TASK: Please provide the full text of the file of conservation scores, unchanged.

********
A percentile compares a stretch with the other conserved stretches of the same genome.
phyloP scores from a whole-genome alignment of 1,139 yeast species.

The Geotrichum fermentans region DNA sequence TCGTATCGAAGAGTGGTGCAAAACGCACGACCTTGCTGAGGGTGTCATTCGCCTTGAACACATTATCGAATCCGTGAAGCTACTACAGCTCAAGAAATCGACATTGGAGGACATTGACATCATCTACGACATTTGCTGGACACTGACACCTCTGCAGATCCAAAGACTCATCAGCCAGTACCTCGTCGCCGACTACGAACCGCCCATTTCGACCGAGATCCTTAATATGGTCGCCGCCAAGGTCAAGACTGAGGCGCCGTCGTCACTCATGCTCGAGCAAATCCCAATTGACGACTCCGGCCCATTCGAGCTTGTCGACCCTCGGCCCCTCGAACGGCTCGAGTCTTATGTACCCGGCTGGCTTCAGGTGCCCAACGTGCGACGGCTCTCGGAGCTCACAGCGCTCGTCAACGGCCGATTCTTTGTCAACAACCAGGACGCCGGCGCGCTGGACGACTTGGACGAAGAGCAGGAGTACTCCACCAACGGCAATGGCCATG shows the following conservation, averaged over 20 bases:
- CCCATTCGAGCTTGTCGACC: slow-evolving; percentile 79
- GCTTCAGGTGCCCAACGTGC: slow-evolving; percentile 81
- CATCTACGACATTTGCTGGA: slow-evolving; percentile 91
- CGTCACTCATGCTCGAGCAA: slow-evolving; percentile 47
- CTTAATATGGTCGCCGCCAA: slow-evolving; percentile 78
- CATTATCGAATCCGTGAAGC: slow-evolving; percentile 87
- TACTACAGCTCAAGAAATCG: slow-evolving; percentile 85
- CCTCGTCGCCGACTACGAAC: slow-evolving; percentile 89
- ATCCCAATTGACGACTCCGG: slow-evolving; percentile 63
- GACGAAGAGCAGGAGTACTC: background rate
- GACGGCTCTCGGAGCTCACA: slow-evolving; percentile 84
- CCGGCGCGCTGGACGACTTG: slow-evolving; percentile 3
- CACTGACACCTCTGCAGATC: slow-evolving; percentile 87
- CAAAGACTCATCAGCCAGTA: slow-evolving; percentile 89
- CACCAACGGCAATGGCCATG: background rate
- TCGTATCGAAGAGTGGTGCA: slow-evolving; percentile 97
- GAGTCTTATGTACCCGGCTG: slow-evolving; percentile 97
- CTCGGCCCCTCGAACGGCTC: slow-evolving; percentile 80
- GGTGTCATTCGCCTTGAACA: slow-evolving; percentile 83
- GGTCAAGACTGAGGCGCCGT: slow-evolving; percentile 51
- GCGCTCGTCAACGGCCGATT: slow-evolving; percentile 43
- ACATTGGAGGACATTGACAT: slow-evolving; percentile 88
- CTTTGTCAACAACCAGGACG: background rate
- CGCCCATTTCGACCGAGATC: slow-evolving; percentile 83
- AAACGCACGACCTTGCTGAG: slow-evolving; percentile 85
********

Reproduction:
A percentile compares a stretch with the other conserved stretches of the same genome.
phyloP scores from a whole-genome alignment of 1,139 yeast species.

The Geotrichum fermentans region DNA sequence TCGTATCGAAGAGTGGTGCAAAACGCACGACCTTGCTGAGGGTGTCATTCGCCTTGAACACATTATCGAATCCGTGAAGCTACTACAGCTCAAGAAATCGACATTGGAGGACATTGACATCATCTACGACATTTGCTGGACACTGACACCTCTGCAGATCCAAAGACTCATCAGCCAGTACCTCGTCGCCGACTACGAACCGCCCATTTCGACCGAGATCCTTAATATGGTCGCCGCCAAGGTCAAGACTGAGGCGCCGTCGTCACTCATGCTCGAGCAAATCCCAATTGACGACTCCGGCCCATTCGAGCTTGTCGACCCTCGGCCCCTCGAACGGCTCGAGTCTTATGTACCCGGCTGGCTTCAGGTGCCCAACGTGCGACGGCTCTCGGAGCTCACAGCGCTCGTCAACGGCCGATTCTTTGTCAACAACCAGGACGCCGGCGCGCTGGACGACTTGGACGAAGAGCAGGAGTACTCCACCAACGGCAATGGCCATG shows the following conservation, averaged over 20 bases:
- CCCATTCGAGCTTGTCGACC: slow-evolving; percentile 79
- GCTTCAGGTGCCCAACGTGC: slow-evolving; percentile 81
- CATCTACGACATTTGCTGGA: slow-evolving; percentile 91
- CGTCACTCATGCTCGAGCAA: slow-evolving; percentile 47
- CTTAATATGGTCGCCGCCAA: slow-evolving; percentile 78
- CATTATCGAATCCGTGAAGC: slow-evolving; percentile 87
- TACTACAGCTCAAGAAATCG: slow-evolving; percentile 85
- CCTCGTCGCCGACTACGAAC: slow-evolving; percentile 89
- ATCCCAATTGACGACTCCGG: slow-evolving; percentile 63
- GACGAAGAGCAGGAGTACTC: background rate
- GACGGCTCTCGGAGCTCACA: slow-evolving; percentile 84
- CCGGCGCGCTGGACGACTTG: slow-evolving; percentile 3
- CACTGACACCTCTGCAGATC: slow-evolving; percentile 87
- CAAAGACTCATCAGCCAGTA: slow-evolving; percentile 89
- CACCAACGGCAATGGCCATG: background rate
- TCGTATCGAAGAGTGGTGCA: slow-evolving; percentile 97
- GAGTCTTATGTACCCGGCTG: slow-evolving; percentile 97
- CTCGGCCCCTCGAACGGCTC: slow-evolving; percentile 80
- GGTGTCATTCGCCTTGAACA: slow-evolving; percentile 83
- GGTCAAGACTGAGGCGCCGT: slow-evolving; percentile 51
- GCGCTCGTCAACGGCCGATT: slow-evolving; percentile 43
- ACATTGGAGGACATTGACAT: slow-evolving; percentile 88
- CTTTGTCAACAACCAGGACG: background rate
- CGCCCATTTCGACCGAGATC: slow-evolving; percentile 83
- AAACGCACGACCTTGCTGAG: slow-evolving; percentile 85